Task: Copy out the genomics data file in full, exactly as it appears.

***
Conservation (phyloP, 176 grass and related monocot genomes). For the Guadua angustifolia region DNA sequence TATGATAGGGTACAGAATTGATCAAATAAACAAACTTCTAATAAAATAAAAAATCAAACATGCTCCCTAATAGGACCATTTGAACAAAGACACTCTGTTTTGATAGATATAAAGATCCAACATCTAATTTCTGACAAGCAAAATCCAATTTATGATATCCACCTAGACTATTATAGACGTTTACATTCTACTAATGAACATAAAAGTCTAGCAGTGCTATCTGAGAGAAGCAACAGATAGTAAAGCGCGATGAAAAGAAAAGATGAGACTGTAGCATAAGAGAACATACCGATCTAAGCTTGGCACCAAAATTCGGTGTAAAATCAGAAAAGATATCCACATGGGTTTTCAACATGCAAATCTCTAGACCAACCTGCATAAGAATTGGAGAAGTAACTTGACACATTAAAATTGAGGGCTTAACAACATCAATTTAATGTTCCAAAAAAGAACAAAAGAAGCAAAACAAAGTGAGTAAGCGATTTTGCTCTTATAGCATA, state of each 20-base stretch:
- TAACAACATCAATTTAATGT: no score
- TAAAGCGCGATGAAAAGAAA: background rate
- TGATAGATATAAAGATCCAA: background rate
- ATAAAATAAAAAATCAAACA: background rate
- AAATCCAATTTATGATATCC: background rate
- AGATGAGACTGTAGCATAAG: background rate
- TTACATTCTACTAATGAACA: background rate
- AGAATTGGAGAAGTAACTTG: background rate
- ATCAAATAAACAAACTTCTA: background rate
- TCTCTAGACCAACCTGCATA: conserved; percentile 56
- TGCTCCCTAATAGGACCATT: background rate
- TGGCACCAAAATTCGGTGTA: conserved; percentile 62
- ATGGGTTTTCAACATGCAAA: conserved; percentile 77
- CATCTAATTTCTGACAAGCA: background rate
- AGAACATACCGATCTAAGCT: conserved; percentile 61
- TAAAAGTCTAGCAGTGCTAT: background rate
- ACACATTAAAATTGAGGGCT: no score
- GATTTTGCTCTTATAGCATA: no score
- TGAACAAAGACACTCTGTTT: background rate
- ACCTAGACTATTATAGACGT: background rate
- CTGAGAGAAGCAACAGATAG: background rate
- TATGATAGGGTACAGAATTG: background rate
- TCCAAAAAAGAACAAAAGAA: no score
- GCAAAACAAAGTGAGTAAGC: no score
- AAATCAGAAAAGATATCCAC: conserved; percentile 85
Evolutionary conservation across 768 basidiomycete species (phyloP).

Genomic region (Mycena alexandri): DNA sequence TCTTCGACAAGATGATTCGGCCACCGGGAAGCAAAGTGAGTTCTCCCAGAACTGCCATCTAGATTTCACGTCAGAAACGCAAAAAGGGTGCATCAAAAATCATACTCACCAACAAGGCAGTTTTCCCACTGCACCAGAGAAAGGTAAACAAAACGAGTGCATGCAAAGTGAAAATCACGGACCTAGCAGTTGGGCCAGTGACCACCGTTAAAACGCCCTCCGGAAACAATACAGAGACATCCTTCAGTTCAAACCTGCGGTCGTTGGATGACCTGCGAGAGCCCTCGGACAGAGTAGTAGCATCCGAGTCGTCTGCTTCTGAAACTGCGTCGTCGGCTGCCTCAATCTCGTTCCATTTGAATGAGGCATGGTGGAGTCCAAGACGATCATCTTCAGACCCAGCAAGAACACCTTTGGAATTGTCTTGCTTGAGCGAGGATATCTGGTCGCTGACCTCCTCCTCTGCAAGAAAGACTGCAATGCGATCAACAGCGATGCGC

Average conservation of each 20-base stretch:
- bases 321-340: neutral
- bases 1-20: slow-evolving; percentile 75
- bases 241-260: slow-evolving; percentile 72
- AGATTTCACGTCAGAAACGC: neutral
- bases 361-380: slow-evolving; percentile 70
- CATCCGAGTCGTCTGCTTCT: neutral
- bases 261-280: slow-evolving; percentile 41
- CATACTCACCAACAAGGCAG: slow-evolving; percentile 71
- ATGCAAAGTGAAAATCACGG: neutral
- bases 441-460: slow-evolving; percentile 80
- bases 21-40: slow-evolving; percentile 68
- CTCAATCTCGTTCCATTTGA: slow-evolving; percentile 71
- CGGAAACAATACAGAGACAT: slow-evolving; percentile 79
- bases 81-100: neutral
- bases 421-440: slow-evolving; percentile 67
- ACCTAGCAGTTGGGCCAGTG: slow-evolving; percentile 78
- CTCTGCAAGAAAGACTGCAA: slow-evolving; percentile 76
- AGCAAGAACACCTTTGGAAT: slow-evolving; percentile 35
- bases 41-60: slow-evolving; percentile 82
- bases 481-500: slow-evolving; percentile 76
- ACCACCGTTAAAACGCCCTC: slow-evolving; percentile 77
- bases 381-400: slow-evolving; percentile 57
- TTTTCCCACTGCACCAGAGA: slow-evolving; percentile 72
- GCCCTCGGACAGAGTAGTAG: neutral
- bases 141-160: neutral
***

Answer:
Conservation (phyloP, 176 grass and related monocot genomes). For the Guadua angustifolia region DNA sequence TATGATAGGGTACAGAATTGATCAAATAAACAAACTTCTAATAAAATAAAAAATCAAACATGCTCCCTAATAGGACCATTTGAACAAAGACACTCTGTTTTGATAGATATAAAGATCCAACATCTAATTTCTGACAAGCAAAATCCAATTTATGATATCCACCTAGACTATTATAGACGTTTACATTCTACTAATGAACATAAAAGTCTAGCAGTGCTATCTGAGAGAAGCAACAGATAGTAAAGCGCGATGAAAAGAAAAGATGAGACTGTAGCATAAGAGAACATACCGATCTAAGCTTGGCACCAAAATTCGGTGTAAAATCAGAAAAGATATCCACATGGGTTTTCAACATGCAAATCTCTAGACCAACCTGCATAAGAATTGGAGAAGTAACTTGACACATTAAAATTGAGGGCTTAACAACATCAATTTAATGTTCCAAAAAAGAACAAAAGAAGCAAAACAAAGTGAGTAAGCGATTTTGCTCTTATAGCATA, state of each 20-base stretch:
- TAACAACATCAATTTAATGT: no score
- TAAAGCGCGATGAAAAGAAA: background rate
- TGATAGATATAAAGATCCAA: background rate
- ATAAAATAAAAAATCAAACA: background rate
- AAATCCAATTTATGATATCC: background rate
- AGATGAGACTGTAGCATAAG: background rate
- TTACATTCTACTAATGAACA: background rate
- AGAATTGGAGAAGTAACTTG: background rate
- ATCAAATAAACAAACTTCTA: background rate
- TCTCTAGACCAACCTGCATA: conserved; percentile 56
- TGCTCCCTAATAGGACCATT: background rate
- TGGCACCAAAATTCGGTGTA: conserved; percentile 62
- ATGGGTTTTCAACATGCAAA: conserved; percentile 77
- CATCTAATTTCTGACAAGCA: background rate
- AGAACATACCGATCTAAGCT: conserved; percentile 61
- TAAAAGTCTAGCAGTGCTAT: background rate
- ACACATTAAAATTGAGGGCT: no score
- GATTTTGCTCTTATAGCATA: no score
- TGAACAAAGACACTCTGTTT: background rate
- ACCTAGACTATTATAGACGT: background rate
- CTGAGAGAAGCAACAGATAG: background rate
- TATGATAGGGTACAGAATTG: background rate
- TCCAAAAAAGAACAAAAGAA: no score
- GCAAAACAAAGTGAGTAAGC: no score
- AAATCAGAAAAGATATCCAC: conserved; percentile 85
Evolutionary conservation across 768 basidiomycete species (phyloP).

Genomic region (Mycena alexandri): DNA sequence TCTTCGACAAGATGATTCGGCCACCGGGAAGCAAAGTGAGTTCTCCCAGAACTGCCATCTAGATTTCACGTCAGAAACGCAAAAAGGGTGCATCAAAAATCATACTCACCAACAAGGCAGTTTTCCCACTGCACCAGAGAAAGGTAAACAAAACGAGTGCATGCAAAGTGAAAATCACGGACCTAGCAGTTGGGCCAGTGACCACCGTTAAAACGCCCTCCGGAAACAATACAGAGACATCCTTCAGTTCAAACCTGCGGTCGTTGGATGACCTGCGAGAGCCCTCGGACAGAGTAGTAGCATCCGAGTCGTCTGCTTCTGAAACTGCGTCGTCGGCTGCCTCAATCTCGTTCCATTTGAATGAGGCATGGTGGAGTCCAAGACGATCATCTTCAGACCCAGCAAGAACACCTTTGGAATTGTCTTGCTTGAGCGAGGATATCTGGTCGCTGACCTCCTCCTCTGCAAGAAAGACTGCAATGCGATCAACAGCGATGCGC

Average conservation of each 20-base stretch:
- bases 321-340: neutral
- bases 1-20: slow-evolving; percentile 75
- bases 241-260: slow-evolving; percentile 72
- AGATTTCACGTCAGAAACGC: neutral
- bases 361-380: slow-evolving; percentile 70
- CATCCGAGTCGTCTGCTTCT: neutral
- bases 261-280: slow-evolving; percentile 41
- CATACTCACCAACAAGGCAG: slow-evolving; percentile 71
- ATGCAAAGTGAAAATCACGG: neutral
- bases 441-460: slow-evolving; percentile 80
- bases 21-40: slow-evolving; percentile 68
- CTCAATCTCGTTCCATTTGA: slow-evolving; percentile 71
- CGGAAACAATACAGAGACAT: slow-evolving; percentile 79
- bases 81-100: neutral
- bases 421-440: slow-evolving; percentile 67
- ACCTAGCAGTTGGGCCAGTG: slow-evolving; percentile 78
- CTCTGCAAGAAAGACTGCAA: slow-evolving; percentile 76
- AGCAAGAACACCTTTGGAAT: slow-evolving; percentile 35
- bases 41-60: slow-evolving; percentile 82
- bases 481-500: slow-evolving; percentile 76
- ACCACCGTTAAAACGCCCTC: slow-evolving; percentile 77
- bases 381-400: slow-evolving; percentile 57
- TTTTCCCACTGCACCAGAGA: slow-evolving; percentile 72
- GCCCTCGGACAGAGTAGTAG: neutral
- bases 141-160: neutral